2018-03-09 / Front Page

Resident: Raise farm animals in city

By Duke Harrington
Staff Writer


Jean Geslin and newborn son Luka in their backyard on Highland Avenue, within sight of the new public works complex. He has put in a request to allow the keeping of larger farm animals, like goats and sheep on residential lots of at least one acre. (Duke Harrington) Jean Geslin and newborn son Luka in their backyard on Highland Avenue, within sight of the new public works complex. He has put in a request to allow the keeping of larger farm animals, like goats and sheep on residential lots of at least one acre. (Duke Harrington) SOUTH PORTLAND — It was several years ago when a young girl kicked the coop, so to speak, raising a ruckus when suggesting South Portland allow residents to keep chickens.

That question did not rise to quite the level of tar sands or short-term rentals, or even dogs on the beach, in terms of splitting the city, but it was “still pretty divisive,” according to City Councilor Maxine Beecher, who was in office at the time.

Since then, Beecher said she has “not heard a single complaint” about the rules that were developed – up to six chickens allowed, no roosters. However, she expects some “significant pushback,” from a new animal husbandry proposal recently put on the table.

Highland Avenue resident Jean Geslin said he and his wife, Lucy Sommo, bought their home, located within sight of the city’s new public works complex, in hopes their children might grow up to enjoy the same experience with farm animals that he had as a boy on a dairy farm in France. Summo, from Appleton, is also used to a rural lifestyle. The couple chose South Portland, they said, because it is central to their jobs, is close enough to every urban amenity they could want, but still has some wooded areas and a small-town feel.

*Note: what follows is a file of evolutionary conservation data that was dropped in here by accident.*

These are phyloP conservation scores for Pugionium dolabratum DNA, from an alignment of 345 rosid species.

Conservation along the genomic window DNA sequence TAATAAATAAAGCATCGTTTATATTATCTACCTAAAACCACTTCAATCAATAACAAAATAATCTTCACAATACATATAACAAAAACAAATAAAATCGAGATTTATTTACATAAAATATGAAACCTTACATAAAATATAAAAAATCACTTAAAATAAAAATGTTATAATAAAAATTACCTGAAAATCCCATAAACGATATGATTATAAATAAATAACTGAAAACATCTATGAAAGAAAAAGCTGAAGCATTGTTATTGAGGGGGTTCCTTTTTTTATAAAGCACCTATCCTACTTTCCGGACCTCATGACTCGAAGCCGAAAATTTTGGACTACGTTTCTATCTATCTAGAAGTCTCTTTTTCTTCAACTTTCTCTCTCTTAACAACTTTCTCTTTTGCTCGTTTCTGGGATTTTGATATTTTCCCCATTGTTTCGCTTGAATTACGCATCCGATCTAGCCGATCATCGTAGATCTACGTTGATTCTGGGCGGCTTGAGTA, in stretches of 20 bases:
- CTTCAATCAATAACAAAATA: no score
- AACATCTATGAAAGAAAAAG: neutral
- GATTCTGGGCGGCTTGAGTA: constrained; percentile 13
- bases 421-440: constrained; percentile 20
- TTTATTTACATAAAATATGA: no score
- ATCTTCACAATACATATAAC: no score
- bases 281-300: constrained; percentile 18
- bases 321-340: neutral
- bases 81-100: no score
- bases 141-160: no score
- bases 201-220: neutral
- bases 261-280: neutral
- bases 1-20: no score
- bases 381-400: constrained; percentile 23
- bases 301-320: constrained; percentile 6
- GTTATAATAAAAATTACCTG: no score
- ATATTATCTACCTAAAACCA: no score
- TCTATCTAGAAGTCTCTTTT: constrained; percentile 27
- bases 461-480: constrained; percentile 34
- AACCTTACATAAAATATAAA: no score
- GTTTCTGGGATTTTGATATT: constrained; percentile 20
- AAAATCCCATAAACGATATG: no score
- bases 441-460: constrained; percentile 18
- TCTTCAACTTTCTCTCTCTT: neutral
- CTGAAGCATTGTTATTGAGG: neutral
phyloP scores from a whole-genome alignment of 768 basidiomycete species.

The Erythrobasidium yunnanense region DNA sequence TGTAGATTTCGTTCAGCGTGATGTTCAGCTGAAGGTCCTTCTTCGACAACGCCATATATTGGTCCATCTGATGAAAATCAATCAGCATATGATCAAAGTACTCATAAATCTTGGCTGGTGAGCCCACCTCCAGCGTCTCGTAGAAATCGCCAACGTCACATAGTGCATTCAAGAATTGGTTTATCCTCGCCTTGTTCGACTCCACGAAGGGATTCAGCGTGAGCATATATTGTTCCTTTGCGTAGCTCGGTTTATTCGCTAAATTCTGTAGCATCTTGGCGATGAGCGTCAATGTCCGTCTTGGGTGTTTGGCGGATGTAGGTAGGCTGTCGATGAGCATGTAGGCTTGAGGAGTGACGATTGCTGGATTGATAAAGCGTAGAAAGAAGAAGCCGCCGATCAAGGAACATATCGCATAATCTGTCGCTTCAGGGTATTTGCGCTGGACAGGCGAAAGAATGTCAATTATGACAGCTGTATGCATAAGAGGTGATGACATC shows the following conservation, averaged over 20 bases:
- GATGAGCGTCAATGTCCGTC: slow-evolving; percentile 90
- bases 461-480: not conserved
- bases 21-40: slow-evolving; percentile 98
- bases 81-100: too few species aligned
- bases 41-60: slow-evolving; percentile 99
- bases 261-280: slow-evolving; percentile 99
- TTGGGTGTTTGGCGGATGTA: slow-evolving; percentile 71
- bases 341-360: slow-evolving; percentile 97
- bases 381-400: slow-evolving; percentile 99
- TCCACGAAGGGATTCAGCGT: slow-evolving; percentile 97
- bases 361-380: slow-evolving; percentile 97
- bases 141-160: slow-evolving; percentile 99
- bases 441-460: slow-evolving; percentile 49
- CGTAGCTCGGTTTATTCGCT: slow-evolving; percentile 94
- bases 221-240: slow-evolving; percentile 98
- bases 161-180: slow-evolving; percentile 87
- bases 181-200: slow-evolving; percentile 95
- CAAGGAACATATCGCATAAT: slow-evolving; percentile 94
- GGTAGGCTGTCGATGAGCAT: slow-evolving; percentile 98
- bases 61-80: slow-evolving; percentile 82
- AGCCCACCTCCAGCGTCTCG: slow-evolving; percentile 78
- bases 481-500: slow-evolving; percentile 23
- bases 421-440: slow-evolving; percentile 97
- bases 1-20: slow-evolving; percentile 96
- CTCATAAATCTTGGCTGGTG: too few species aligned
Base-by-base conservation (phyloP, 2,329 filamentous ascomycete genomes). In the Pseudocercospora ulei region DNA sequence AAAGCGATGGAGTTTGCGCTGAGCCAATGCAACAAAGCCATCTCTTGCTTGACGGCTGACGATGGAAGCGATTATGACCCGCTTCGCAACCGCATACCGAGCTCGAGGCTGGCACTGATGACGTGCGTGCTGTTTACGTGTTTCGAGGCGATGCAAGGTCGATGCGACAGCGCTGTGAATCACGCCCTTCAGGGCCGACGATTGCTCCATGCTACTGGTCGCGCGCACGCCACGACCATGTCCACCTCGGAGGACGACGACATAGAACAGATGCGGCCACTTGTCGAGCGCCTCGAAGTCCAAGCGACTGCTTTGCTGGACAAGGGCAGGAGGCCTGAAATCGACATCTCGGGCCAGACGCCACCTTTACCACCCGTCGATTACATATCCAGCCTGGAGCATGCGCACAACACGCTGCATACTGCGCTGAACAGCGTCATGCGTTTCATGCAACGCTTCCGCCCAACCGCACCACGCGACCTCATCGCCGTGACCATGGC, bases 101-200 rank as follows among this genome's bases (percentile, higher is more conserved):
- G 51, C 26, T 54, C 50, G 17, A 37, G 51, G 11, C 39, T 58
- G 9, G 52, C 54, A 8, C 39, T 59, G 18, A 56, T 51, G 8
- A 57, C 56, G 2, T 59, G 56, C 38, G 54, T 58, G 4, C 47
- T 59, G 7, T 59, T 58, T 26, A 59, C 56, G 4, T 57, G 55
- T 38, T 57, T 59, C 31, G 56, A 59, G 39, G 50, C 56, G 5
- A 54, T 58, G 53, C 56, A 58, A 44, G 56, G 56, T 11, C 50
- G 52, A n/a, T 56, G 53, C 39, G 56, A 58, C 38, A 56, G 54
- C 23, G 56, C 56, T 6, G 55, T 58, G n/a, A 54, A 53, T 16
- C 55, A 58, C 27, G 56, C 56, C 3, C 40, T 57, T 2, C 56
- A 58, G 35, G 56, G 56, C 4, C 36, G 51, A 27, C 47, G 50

They knew when buying their home in November 2015 that it was not zoned for farm animals, Geslin said, but hoped to secure a zoning amendment at some point. Now that their first child, Luka, is 2 months old, the time has come, in hopes of being able to keep “a few goats and maybe one or two sheep” on their 1.3 acre lot.

“It’s not going to be a farm, or for commercial purposes,” Geslin said. “It’s just for fun, and to maybe keep from having to mow the lawn.”

Geslin said his proposal is essentially a “cut and paste” of the chicken ordinance, with similar requirements for fencing and noise. He’s also put in a minimum 1-acre lot size limit to qualify.

“It would really only apply to a few people,” he said, saying that, in fairness to neighbors, he thought a fair bit of land should be required to keep larger animals, like goats.

Initially, Geslin hoped to make his proposal apply to all residential zones. However, after consulting with City Attorney Sally Daggett, City Manager Scott Morelli said in a March 2 email that Geslin can only request a change for his own Residential A zone.

“I had wanted to do this for everyone,” Geslin said, “It doesn’t makes sense that I could have goats here but across the street it would not be allowed, because that’s Residential AA.

“The city’s comprehensive plan says South Portland should be a leader in urban farming and agriculture. I think having animals is really more and more what people want right now,” Geslin said.

However, Beecher said she suspects many residents will not appreciate Geslin’s concern.

“I think a lot of people will be concerned about the smell, more than anything else,” she said. “Quite honestly, that can be quite unpleasant on a hot summer’s day. Right now, unless I hear something that really convinces me, I’m not sure I can support this,”

Geslin’s proposal is due to be heard at a city council workshop on April 10. If the council gives a green light, it would then go to the planning board for a public hearing and then return to the council for a formal vote.

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